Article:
- The Thunder's future is unclear following another disappointing first-round playoff exit. So what's next? If Oklahoma City wants to improve, the change must start with Russell Westbrook.
For the third straight year, the Thunder’s offseason will begin after the first round of the playoffs. Oklahoma City actually performed slightly worse this postseason than last, winning one fewer game against the Blazers than in its defeat at the hands of the Jazz in 2018. For a chunk of this regular season, OKC actually looked like a potential Warriors irritant, with Paul George shooting and defending at an MVP level, Russell Westbrook happily deferring, and a team defense that was best in the league. Then, the schedule tightened, George injured his shoulder, and in the first round, the Thunder ran into a point guard who routinely drills bad shots. As OKC regroups this summer, the obvious problem the front office will have to solve is how to get a team with two top-20 players deeper into the playoffs.
The calls for Westbrook to change his game have clearly fallen on deaf ears. Russ is obviously a net-positive. Even when he was given free reign to carry out his worst impulses the first year after Kevin Durant’s departure, he led the Thunder to 47 wins and collected a (somewhat controversial) MVP trophy. Westbrook is far from perfect. He still shoots too much, and shoots too many bad shots, and in an ideal world he would learn from his loss to Damian Lillard, a guard who has eclipsed Russ at the position because of his commitment to covering up the holes in his game after each postseason defeat. Every time Westbrook loses, he almost seems to grow more defiant, insisting he can win his way instead of making large changes to his game. If that’s truly the reality, or OKC’s front office believes for any other reason Russ isn’t going to come back a different player, then it’s up to Sam Presti to figure out how to best highlight Westbrook’s talents, especially when him and George are locked in to long-term, expensive contracts.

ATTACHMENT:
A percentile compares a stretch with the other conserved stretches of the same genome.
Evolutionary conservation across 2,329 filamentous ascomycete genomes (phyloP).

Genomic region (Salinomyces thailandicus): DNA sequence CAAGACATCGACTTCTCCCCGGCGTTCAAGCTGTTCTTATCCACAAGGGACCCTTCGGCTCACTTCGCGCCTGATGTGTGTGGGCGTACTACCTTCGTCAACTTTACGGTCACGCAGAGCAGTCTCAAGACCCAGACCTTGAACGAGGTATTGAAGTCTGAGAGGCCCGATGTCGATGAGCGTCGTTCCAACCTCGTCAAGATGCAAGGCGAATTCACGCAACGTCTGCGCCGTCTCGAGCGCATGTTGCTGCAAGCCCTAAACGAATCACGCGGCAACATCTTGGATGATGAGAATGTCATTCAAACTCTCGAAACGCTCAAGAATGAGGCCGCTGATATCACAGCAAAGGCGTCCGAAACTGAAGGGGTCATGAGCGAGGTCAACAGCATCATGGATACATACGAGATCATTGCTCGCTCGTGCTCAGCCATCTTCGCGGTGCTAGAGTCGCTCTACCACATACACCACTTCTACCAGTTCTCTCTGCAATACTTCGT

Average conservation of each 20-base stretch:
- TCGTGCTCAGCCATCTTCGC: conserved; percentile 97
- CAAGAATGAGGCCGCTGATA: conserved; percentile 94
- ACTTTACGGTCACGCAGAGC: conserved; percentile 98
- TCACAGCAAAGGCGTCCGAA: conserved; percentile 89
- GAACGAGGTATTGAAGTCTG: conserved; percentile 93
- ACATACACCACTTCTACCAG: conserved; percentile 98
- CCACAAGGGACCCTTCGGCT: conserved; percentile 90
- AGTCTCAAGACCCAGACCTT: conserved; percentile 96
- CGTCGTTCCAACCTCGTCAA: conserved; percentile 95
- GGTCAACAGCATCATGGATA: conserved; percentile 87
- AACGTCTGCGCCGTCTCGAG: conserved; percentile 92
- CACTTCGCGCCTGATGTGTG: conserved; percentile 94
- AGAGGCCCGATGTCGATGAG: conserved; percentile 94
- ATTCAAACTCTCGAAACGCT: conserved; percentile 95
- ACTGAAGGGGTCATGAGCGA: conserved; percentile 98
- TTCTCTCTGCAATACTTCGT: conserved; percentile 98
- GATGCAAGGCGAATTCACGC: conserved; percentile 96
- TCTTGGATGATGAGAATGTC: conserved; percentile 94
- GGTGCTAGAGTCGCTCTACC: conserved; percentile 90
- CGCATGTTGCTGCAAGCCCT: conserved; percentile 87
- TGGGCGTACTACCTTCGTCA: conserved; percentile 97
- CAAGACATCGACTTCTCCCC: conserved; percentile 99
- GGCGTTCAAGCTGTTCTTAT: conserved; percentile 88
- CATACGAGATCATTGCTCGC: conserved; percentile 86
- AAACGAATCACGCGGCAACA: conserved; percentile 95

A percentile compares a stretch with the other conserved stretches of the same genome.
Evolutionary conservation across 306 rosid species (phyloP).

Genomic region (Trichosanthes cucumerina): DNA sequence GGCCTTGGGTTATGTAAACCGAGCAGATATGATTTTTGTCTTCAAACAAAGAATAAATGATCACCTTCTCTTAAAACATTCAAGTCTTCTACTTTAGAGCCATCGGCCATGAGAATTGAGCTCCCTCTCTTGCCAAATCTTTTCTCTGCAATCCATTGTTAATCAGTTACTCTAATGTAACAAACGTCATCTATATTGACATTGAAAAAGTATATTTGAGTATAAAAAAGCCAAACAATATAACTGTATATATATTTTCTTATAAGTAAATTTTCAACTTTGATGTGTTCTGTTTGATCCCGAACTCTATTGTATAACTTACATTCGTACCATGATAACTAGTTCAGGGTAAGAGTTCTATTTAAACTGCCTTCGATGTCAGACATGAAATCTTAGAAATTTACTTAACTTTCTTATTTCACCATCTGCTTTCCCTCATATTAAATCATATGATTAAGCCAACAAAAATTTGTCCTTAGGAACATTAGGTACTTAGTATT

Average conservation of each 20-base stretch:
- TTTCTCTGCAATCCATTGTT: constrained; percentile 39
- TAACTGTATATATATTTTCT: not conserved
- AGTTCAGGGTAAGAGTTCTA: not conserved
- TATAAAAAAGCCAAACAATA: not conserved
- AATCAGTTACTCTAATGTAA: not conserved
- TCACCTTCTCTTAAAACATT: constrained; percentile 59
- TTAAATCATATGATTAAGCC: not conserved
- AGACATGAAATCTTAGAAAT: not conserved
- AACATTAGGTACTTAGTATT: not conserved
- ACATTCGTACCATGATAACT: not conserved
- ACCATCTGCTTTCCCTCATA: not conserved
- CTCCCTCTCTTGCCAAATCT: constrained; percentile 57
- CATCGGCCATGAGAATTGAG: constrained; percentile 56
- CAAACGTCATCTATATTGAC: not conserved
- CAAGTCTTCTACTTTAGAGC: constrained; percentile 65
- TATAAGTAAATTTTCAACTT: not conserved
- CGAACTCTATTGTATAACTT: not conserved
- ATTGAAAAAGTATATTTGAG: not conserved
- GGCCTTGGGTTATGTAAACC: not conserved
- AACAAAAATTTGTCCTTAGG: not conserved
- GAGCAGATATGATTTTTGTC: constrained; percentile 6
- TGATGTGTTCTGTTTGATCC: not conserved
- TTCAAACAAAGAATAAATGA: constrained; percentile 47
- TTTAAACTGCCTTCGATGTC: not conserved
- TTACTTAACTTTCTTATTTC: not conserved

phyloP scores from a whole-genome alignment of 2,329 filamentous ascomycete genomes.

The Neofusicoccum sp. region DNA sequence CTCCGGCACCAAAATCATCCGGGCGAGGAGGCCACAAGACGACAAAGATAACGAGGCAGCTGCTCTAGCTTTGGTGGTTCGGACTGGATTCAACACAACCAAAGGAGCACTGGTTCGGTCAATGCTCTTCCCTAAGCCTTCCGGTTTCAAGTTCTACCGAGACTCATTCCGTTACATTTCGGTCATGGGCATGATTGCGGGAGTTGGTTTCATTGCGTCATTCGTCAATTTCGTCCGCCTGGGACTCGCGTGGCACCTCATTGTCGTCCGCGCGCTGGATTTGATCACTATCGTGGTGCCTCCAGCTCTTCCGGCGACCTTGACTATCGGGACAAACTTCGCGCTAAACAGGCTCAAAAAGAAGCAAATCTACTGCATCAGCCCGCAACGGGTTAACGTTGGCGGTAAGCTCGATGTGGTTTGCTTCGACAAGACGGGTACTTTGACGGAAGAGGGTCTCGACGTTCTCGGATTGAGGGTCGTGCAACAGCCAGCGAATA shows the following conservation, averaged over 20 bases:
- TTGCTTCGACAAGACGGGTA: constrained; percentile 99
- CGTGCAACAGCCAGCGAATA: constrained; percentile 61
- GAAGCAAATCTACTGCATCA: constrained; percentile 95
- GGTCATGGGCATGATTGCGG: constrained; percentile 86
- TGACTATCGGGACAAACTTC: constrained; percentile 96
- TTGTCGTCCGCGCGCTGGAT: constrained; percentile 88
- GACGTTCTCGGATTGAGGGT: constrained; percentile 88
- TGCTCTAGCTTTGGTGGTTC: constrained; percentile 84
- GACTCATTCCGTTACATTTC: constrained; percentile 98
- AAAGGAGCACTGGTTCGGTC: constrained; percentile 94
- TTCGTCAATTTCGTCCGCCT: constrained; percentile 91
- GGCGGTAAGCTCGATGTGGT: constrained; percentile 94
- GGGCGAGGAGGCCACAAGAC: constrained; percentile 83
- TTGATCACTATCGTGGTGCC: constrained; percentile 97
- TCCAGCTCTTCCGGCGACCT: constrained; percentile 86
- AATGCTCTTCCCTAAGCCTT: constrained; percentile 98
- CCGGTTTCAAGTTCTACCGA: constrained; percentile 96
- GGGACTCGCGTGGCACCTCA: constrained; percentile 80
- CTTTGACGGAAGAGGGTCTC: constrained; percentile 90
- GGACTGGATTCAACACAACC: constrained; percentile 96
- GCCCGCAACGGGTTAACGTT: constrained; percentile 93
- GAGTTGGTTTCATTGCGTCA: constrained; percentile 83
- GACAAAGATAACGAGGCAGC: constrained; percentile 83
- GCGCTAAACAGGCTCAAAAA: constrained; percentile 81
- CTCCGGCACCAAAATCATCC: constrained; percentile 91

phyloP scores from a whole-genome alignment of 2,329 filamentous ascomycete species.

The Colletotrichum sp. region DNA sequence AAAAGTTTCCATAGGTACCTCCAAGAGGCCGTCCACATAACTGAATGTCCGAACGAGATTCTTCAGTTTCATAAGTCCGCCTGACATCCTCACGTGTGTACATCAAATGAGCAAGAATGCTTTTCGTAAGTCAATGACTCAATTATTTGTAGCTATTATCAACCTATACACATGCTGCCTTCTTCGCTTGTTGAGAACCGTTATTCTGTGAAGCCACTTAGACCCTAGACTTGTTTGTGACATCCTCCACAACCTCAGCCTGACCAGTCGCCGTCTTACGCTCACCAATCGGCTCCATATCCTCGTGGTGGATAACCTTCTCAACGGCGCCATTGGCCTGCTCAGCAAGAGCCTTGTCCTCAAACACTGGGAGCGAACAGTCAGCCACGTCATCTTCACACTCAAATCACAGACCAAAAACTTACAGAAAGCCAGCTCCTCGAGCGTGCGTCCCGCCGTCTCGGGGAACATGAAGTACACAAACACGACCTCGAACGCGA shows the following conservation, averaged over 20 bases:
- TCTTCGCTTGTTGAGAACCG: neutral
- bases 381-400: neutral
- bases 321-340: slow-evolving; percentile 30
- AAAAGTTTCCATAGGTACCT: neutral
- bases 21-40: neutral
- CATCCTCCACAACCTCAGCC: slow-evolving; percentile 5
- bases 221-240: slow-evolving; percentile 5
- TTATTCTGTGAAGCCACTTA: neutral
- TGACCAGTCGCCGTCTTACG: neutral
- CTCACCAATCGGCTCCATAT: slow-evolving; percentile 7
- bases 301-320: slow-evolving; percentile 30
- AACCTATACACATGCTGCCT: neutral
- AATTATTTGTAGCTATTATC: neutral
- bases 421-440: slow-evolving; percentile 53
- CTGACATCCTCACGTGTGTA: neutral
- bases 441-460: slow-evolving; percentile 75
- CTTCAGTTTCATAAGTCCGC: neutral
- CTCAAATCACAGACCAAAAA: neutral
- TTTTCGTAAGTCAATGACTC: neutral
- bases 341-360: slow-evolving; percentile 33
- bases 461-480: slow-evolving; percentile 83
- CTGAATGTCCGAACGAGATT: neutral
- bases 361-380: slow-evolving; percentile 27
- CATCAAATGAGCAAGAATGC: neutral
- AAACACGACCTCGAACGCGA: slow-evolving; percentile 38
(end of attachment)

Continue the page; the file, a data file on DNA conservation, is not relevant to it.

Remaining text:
Presti’s first order of business will be to modernize the roster. That’s a nice way of saying adding more shooting. For all the credit Presti gets for building a sustainable contender, he’s largely escaped the blame for trotting out rosters with massive holes. For five or six years now, the Thunder have been at least one shooter short, often trotting out a fifth player in closing lineups that really doesn’t belong on the floor. That has to change. OKC has the talent at the top to be a dangerous team—and those players need to be more consistent in the playoffs—but nailing the moves on the margins are just as important.
The Thunder need what every team in the league covets, two-way players who can guard multiple positions and space the floor. It’s an obvious fix for so many rosters. What OKC has done that most teams avoid is tie up an incredible amount of the salary cap in guys whose flaws become turning points in the postseason. Steven Adams is a very good basketball player, but he’s being paid over $25 million next year, and he couldn’t stay on the floor during the Thunder’s most important minutes of the season. He wasn’t flexible enough defensively to switch onto Lillard, and he didn’t offer enough offensively to take advantage of Portland’s frontcourt. Meanwhile, Dennis Schroder is a highly paid backup who adds to the spacing issues, and Andre Roberson, who hasn’t played in over a year, also remains on the books.